Perseverance Pays Off For Hamlin, 11 Team

I’m not saying my running buddies and I are shallow, but I’ll admit that we aren’t generally given to a great deal of philosophical discourse. As result, when someone does utter a pronouncement of any import, it is worth remembering.

Case in point: Over lunch during a recent trip to Savannah, somewhere between debating the relative merits of shrimp versus crab legs and wondering who might win “The Voice,” my friend Stephanie remarked, “You know, just because you have a job doesn’t really mean you go to work.”

This comment, which seemed nothing more than an idle, albeit true, observation at the time, popped into my head as I watched Denny Hamlin celebrate his first win of the 2011 NASCAR Sprint Cup Series season at Michigan on June 19.

I’m pretty sure I speak for the group when I say we all have those days when we go to our jobs, but we don’t really work. We are tired, or personal issues occupy our thoughts, or the weather is so gorgeous that it distracts us from the keyboard or the cash register. The body is there, but the work ethic has temporarily left the building.

Hamlin is well known for being one of the most talented and competitive drivers in the garage. For him, enduring 14 points-paying races before getting that all-important checkered flag must have resembled a situation where the world’s fattest rib eye is hung just out of a hungry dog’s reach. Not a pretty picture.

The travails of Hamlin and his Joe Gibbs Racing (JGR) teammates Kyle Busch and Joey Logano have been well documented this season. They have been plagued by engine trouble. Busch has a couple of wins to his credit, but his controversial behavior has generated more off-the-track headlines – most of them less than loving — than his often brilliant performances during races. Logano, who many predicted would have a breakout season, has barely cracked the Top 25 in the driver standings.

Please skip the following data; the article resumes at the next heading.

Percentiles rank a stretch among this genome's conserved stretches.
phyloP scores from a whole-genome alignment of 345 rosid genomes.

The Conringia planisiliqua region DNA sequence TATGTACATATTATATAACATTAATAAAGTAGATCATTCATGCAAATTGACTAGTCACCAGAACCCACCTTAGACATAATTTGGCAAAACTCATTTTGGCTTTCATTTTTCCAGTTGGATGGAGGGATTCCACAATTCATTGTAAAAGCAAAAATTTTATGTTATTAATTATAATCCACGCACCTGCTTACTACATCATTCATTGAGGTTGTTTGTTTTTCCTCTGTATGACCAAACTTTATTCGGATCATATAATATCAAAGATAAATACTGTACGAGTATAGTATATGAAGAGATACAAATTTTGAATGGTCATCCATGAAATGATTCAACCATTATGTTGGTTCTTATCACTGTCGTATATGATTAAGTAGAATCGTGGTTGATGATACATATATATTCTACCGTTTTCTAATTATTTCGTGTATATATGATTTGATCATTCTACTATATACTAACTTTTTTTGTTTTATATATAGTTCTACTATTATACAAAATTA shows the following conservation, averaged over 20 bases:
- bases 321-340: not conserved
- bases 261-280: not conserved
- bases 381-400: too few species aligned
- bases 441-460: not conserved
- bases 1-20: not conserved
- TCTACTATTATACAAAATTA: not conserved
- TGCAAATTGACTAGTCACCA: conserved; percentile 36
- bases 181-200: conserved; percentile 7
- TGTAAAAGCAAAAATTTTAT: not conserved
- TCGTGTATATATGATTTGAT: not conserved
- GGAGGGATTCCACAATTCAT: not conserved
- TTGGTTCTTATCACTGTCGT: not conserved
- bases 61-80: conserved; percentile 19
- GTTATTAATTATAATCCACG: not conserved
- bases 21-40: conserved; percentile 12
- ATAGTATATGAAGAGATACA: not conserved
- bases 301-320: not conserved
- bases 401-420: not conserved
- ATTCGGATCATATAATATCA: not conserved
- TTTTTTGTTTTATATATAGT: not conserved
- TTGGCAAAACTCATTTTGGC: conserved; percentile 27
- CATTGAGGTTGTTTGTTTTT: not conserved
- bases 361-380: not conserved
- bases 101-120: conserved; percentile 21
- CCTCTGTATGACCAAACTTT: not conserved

To make matters worse, NASCAR slapped the “Unapproved” stamp on the oil pans of all three JGR cars during pre-race inspection at Michigan. This cost the three crew chiefs $50,000 each and earned them a seat on NASCAR’s probation list until the end of the year. Talk about some bitter icing on the JGR frustration cake.

But in true NASCAR fashion, the No. 11 team did its job … and went to work. Instead of looking at the situation as the end of the meal and hoping for better luck next week, they picked their forks back up and dug in.

Hamlin admitted it was slow going at first.

“We weren’t super-fast in practice, and we weren’t super-fast in qualifying; we were just kind of average in a lot of different areas,” he said. “For three-quarters of the race, we were average. But we stepped up there at the end.”

The team not only stepped up, but also climbed up, all the way to a tie with Clint Bowyer for ninth place in the driver standings.

Albert Einstein, who rumor has it was a pretty smart guy, left us this list of the three rules of work: “Out of clutter find simplicity. From discord find harmony. In the middle of difficulty lies opportunity.

We see these rules successfully applied week after week at the racetrack. Amid the clutter of cars all madly circling the same brass ring, only one finds a way to simply grab it. Guys sometimes at odds both verbally and physically unite as one in that moment when they all become gentlemen starting their engines. The difficulties presented by penalties and problems don’t have to be the end of the journey; they can be the beginning of an entirely new route.

Einstein must have been a race fan, since he noted many years ago what today we all know to be true. NASCAR really knows how to go to work, and it is doing a great job.